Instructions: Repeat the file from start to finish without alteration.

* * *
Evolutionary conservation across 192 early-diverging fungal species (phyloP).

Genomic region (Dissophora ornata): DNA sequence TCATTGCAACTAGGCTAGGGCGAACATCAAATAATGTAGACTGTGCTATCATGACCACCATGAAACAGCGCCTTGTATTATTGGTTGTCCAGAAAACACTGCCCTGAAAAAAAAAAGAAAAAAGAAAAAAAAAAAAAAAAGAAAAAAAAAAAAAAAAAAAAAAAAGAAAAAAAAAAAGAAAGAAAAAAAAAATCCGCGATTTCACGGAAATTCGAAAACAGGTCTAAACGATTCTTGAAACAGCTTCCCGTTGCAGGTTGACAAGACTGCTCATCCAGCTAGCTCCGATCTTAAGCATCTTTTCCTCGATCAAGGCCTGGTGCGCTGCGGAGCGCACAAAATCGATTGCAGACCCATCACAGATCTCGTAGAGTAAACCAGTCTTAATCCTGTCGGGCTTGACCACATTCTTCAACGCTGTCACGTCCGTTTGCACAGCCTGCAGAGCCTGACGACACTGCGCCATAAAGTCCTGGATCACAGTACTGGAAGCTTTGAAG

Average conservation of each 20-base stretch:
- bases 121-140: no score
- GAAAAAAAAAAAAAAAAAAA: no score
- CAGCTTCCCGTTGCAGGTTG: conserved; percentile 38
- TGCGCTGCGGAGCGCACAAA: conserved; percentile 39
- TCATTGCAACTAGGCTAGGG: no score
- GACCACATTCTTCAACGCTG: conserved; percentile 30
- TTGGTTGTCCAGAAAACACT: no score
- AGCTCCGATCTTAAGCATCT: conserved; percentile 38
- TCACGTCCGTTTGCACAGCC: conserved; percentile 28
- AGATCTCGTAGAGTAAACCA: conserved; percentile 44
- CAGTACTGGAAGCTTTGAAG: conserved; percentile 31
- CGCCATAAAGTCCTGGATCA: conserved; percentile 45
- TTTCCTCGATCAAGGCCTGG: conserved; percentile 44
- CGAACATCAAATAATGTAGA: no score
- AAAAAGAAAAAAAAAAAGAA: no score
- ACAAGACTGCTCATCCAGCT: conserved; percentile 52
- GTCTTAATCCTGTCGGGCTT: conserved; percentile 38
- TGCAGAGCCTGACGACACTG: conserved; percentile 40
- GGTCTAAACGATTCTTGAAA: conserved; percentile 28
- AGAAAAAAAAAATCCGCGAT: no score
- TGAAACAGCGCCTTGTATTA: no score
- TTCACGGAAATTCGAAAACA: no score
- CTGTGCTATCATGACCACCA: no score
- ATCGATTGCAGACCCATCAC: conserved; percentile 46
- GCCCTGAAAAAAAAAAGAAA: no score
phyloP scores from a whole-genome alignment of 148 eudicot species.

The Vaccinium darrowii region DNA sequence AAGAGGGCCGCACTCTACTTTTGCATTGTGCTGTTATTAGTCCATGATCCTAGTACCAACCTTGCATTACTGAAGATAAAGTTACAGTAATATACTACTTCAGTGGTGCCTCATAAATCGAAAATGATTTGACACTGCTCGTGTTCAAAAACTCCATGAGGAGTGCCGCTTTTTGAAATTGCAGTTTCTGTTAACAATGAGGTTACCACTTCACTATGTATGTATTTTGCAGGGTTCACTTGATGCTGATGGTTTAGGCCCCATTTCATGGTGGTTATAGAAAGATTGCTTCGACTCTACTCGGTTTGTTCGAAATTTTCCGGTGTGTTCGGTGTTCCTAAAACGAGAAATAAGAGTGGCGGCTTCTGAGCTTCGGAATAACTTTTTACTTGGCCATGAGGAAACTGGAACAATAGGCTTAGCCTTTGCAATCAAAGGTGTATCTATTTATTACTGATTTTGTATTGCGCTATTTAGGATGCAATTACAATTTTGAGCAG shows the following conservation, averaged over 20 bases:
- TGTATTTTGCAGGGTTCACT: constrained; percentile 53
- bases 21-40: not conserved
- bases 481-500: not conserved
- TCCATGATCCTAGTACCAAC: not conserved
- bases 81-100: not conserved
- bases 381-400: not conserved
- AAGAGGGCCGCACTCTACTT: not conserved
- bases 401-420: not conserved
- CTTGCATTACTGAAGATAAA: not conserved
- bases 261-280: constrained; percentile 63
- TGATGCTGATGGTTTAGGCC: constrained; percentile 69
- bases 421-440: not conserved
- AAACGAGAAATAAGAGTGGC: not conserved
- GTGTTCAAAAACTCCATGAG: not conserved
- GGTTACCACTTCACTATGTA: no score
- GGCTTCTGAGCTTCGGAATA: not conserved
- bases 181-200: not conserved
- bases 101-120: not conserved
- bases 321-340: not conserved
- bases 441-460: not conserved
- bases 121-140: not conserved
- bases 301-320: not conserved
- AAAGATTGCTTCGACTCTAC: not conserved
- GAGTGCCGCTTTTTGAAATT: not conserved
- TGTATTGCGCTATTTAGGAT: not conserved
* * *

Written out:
Evolutionary conservation across 192 early-diverging fungal species (phyloP).

Genomic region (Dissophora ornata): DNA sequence TCATTGCAACTAGGCTAGGGCGAACATCAAATAATGTAGACTGTGCTATCATGACCACCATGAAACAGCGCCTTGTATTATTGGTTGTCCAGAAAACACTGCCCTGAAAAAAAAAAGAAAAAAGAAAAAAAAAAAAAAAAGAAAAAAAAAAAAAAAAAAAAAAAAGAAAAAAAAAAAGAAAGAAAAAAAAAATCCGCGATTTCACGGAAATTCGAAAACAGGTCTAAACGATTCTTGAAACAGCTTCCCGTTGCAGGTTGACAAGACTGCTCATCCAGCTAGCTCCGATCTTAAGCATCTTTTCCTCGATCAAGGCCTGGTGCGCTGCGGAGCGCACAAAATCGATTGCAGACCCATCACAGATCTCGTAGAGTAAACCAGTCTTAATCCTGTCGGGCTTGACCACATTCTTCAACGCTGTCACGTCCGTTTGCACAGCCTGCAGAGCCTGACGACACTGCGCCATAAAGTCCTGGATCACAGTACTGGAAGCTTTGAAG

Average conservation of each 20-base stretch:
- bases 121-140: no score
- GAAAAAAAAAAAAAAAAAAA: no score
- CAGCTTCCCGTTGCAGGTTG: conserved; percentile 38
- TGCGCTGCGGAGCGCACAAA: conserved; percentile 39
- TCATTGCAACTAGGCTAGGG: no score
- GACCACATTCTTCAACGCTG: conserved; percentile 30
- TTGGTTGTCCAGAAAACACT: no score
- AGCTCCGATCTTAAGCATCT: conserved; percentile 38
- TCACGTCCGTTTGCACAGCC: conserved; percentile 28
- AGATCTCGTAGAGTAAACCA: conserved; percentile 44
- CAGTACTGGAAGCTTTGAAG: conserved; percentile 31
- CGCCATAAAGTCCTGGATCA: conserved; percentile 45
- TTTCCTCGATCAAGGCCTGG: conserved; percentile 44
- CGAACATCAAATAATGTAGA: no score
- AAAAAGAAAAAAAAAAAGAA: no score
- ACAAGACTGCTCATCCAGCT: conserved; percentile 52
- GTCTTAATCCTGTCGGGCTT: conserved; percentile 38
- TGCAGAGCCTGACGACACTG: conserved; percentile 40
- GGTCTAAACGATTCTTGAAA: conserved; percentile 28
- AGAAAAAAAAAATCCGCGAT: no score
- TGAAACAGCGCCTTGTATTA: no score
- TTCACGGAAATTCGAAAACA: no score
- CTGTGCTATCATGACCACCA: no score
- ATCGATTGCAGACCCATCAC: conserved; percentile 46
- GCCCTGAAAAAAAAAAGAAA: no score
phyloP scores from a whole-genome alignment of 148 eudicot species.

The Vaccinium darrowii region DNA sequence AAGAGGGCCGCACTCTACTTTTGCATTGTGCTGTTATTAGTCCATGATCCTAGTACCAACCTTGCATTACTGAAGATAAAGTTACAGTAATATACTACTTCAGTGGTGCCTCATAAATCGAAAATGATTTGACACTGCTCGTGTTCAAAAACTCCATGAGGAGTGCCGCTTTTTGAAATTGCAGTTTCTGTTAACAATGAGGTTACCACTTCACTATGTATGTATTTTGCAGGGTTCACTTGATGCTGATGGTTTAGGCCCCATTTCATGGTGGTTATAGAAAGATTGCTTCGACTCTACTCGGTTTGTTCGAAATTTTCCGGTGTGTTCGGTGTTCCTAAAACGAGAAATAAGAGTGGCGGCTTCTGAGCTTCGGAATAACTTTTTACTTGGCCATGAGGAAACTGGAACAATAGGCTTAGCCTTTGCAATCAAAGGTGTATCTATTTATTACTGATTTTGTATTGCGCTATTTAGGATGCAATTACAATTTTGAGCAG shows the following conservation, averaged over 20 bases:
- TGTATTTTGCAGGGTTCACT: constrained; percentile 53
- bases 21-40: not conserved
- bases 481-500: not conserved
- TCCATGATCCTAGTACCAAC: not conserved
- bases 81-100: not conserved
- bases 381-400: not conserved
- AAGAGGGCCGCACTCTACTT: not conserved
- bases 401-420: not conserved
- CTTGCATTACTGAAGATAAA: not conserved
- bases 261-280: constrained; percentile 63
- TGATGCTGATGGTTTAGGCC: constrained; percentile 69
- bases 421-440: not conserved
- AAACGAGAAATAAGAGTGGC: not conserved
- GTGTTCAAAAACTCCATGAG: not conserved
- GGTTACCACTTCACTATGTA: no score
- GGCTTCTGAGCTTCGGAATA: not conserved
- bases 181-200: not conserved
- bases 101-120: not conserved
- bases 321-340: not conserved
- bases 441-460: not conserved
- bases 121-140: not conserved
- bases 301-320: not conserved
- AAAGATTGCTTCGACTCTAC: not conserved
- GAGTGCCGCTTTTTGAAATT: not conserved
- TGTATTGCGCTATTTAGGAT: not conserved